Earlier this year Chairman Sharon Bulova invited me to serve on the Fairfax County Ad Hoc Police Practices Review Commission. My hope was that, as a member of the House Militia Police and Public Safety committee I would be in a position to pursue any legislative changes recommended by the commission.
As it turned out, I was asked to Chair the Mental Health and Crisis Intervention Training Subcommittee, an area I hadn’t had a great deal of previous experience with. I was fortunate to work with a dedicated and extremely expert group of Fairfax County residents on my subcommittee, and I have learned a lot about the mental health services we offer in Fairfax as well those that we can improve upon.
I plan to take this new knowledge and growing expertise and make improving the way Virginia delivers mental health services a priority in Richmond next year. I will also be a champion for encouraging all localities to embrace a “Diversion First” strategy. People living with mental illness need treatment in an appropriate medical setting, not to be warehoused in our jails and prisons.
On August 17, I gave my subcommittee’s report to the full Commission, including twenty-six recommendations for improving mental health services that will better serve our residents while strengthening the relationship between public safety and the community.
A Little Background
Nationwide, police officers have become the first responders when a citizen is in the midst of a psychiatric crisis. This is certainly true in Fairfax County, where the Police Department responds annually to over 5,000 calls for service related to individuals living with a mental illness who need assistance. The Fairfax County Community Services Board also has a mobile crisis unit (MCU), staffed by mental health professionals, to respond to individuals in crisis, but this single unit in a county of about 1.2 million people is insufficient to meet the need and often the police must fill in the gap. When police are first responders, or when they assist the MCU, they are often called upon to help de-escalate situations or provide safety, security, or transport for the individuals involved.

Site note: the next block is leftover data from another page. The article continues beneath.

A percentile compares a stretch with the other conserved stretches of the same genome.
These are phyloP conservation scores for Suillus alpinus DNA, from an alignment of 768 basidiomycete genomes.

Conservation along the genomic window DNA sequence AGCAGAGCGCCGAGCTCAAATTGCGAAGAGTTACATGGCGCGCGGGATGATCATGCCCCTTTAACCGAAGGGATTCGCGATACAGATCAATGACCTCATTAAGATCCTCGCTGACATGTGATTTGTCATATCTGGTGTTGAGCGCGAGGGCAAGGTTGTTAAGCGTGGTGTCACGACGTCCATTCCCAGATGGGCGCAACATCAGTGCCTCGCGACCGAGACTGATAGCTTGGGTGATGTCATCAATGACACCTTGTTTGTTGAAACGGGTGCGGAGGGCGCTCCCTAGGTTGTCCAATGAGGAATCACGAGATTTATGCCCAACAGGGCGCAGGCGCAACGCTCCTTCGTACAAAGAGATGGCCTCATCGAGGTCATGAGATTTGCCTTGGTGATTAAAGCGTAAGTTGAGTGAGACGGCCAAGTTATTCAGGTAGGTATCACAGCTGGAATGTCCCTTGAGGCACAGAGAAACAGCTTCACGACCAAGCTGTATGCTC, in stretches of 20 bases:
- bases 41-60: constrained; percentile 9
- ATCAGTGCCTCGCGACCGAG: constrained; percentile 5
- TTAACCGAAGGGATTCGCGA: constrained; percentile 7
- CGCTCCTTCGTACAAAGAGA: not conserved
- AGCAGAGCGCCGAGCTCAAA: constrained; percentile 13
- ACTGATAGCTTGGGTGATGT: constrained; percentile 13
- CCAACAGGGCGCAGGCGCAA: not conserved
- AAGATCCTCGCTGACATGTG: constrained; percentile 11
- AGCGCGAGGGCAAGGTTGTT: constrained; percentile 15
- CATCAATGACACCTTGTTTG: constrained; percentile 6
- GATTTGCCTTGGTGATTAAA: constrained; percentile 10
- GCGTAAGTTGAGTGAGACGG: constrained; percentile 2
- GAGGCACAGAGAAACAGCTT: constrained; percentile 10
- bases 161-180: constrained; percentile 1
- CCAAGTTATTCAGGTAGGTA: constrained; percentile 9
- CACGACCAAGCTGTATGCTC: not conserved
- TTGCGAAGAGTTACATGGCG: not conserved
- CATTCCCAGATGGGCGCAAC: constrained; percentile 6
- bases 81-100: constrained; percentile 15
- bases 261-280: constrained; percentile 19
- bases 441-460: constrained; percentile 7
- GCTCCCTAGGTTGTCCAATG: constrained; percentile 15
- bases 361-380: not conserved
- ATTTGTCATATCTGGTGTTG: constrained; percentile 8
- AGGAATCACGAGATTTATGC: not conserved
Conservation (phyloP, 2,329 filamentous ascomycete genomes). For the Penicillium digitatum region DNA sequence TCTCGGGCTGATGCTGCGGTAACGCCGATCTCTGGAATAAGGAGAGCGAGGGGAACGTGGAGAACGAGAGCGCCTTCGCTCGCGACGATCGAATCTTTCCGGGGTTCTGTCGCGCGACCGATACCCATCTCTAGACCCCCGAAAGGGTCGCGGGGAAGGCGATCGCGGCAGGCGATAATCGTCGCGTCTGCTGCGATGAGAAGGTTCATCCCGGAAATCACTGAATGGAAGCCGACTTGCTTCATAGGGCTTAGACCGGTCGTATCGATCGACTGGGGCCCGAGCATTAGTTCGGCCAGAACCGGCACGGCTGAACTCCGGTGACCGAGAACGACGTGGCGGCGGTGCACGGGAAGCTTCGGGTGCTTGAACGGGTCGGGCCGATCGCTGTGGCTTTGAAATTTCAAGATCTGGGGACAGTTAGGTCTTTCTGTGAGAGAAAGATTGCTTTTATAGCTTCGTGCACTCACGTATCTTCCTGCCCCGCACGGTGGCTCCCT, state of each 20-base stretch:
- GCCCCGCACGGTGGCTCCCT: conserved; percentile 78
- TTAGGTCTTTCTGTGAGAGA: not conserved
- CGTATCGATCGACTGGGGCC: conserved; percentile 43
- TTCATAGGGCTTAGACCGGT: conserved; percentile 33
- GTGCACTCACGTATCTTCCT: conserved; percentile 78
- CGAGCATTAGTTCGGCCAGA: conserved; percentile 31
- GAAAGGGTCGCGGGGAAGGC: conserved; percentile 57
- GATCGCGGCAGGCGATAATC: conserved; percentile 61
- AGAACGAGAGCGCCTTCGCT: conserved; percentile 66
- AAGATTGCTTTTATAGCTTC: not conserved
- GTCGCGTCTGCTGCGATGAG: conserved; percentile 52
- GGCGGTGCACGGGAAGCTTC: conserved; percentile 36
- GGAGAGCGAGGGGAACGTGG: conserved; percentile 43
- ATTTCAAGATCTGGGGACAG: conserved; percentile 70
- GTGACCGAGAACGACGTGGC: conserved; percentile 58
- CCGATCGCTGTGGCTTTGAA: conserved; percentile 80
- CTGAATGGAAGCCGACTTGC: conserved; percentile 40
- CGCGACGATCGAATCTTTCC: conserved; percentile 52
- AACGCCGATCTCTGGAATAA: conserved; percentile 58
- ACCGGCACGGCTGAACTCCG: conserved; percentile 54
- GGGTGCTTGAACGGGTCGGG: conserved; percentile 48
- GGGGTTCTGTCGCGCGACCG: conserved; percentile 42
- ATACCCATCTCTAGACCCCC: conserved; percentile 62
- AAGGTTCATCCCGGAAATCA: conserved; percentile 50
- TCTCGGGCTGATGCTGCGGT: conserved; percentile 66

When individuals living with a serious mental illness are arrested in Fairfax County, and are not diverted under existing policies, they become inmates of the Fairfax Adult Detention Center. This situation is a local example of a national phenomenon in which jails and prisons have become the largest psychiatric facilities in our nation. There are nearly fourteen times as many people with mental illnesses in jails and prisons in the US as there are in all state psychiatric hospitals combined. Each year, roughly 2.2 million people experiencing serious mental illnesses requiring immediate treatment are arrested and booked into jails nationwide. Jails are not designed or adequately equipped and staffed to provide the treatment those individuals need.
Mental Health & CIT Subcommittee Recommendations
The Mental Health & CIT Subcommittee strongly and unanimously recommended that Fairfax County make implementation of the Memphis Model of Crisis Intervention Team training a priority. Full implementation will require, at a minimum, the opening of strategically located crisis assessment sites, expanded use of mobile crisis units, and the creation of a mental health court docket by the judiciary.
The subcommittee’s review of best practices shows that the Memphis Model approach can better use tax dollars, reduce police shootings and use of force, reduce officer injuries, help restore public trust in law enforcement, treat those with mental illness in a more appropriate and humane manner, and help ease unnecessary suffering.
Implementing the Memphis CIT/Jail Diversion Model in the optimal manner will require a commitment on the part of the entire community to changing our approach to residents living with mental illness. This includes law enforcement, the Community Services Board, mental health providers, the Commonwealth Attorney’s Office, public defenders, Fairfax judges, the Board of Supervisors, state legislators, families with loved ones with mental illnesses, consumers, community organizations, hospitals, faith communities and our citizens to work together collaboratively to improve public safety and end tragedies that should and can be prevented.
This will have a positive impact on every police interaction with the public, not just those members who suffer from mental illness. In the City of Memphis, the change in approach has resulted in an attitudinal shift within the police department as it relates to all of their encounters with the community, a shift from military/aggressive or warrior mentality to a community/service or guardian one.
Delegate Simon represents the 53rd District in the Virginia House of Delegates. He may be emailed at DelMSimon@house.virginia.gov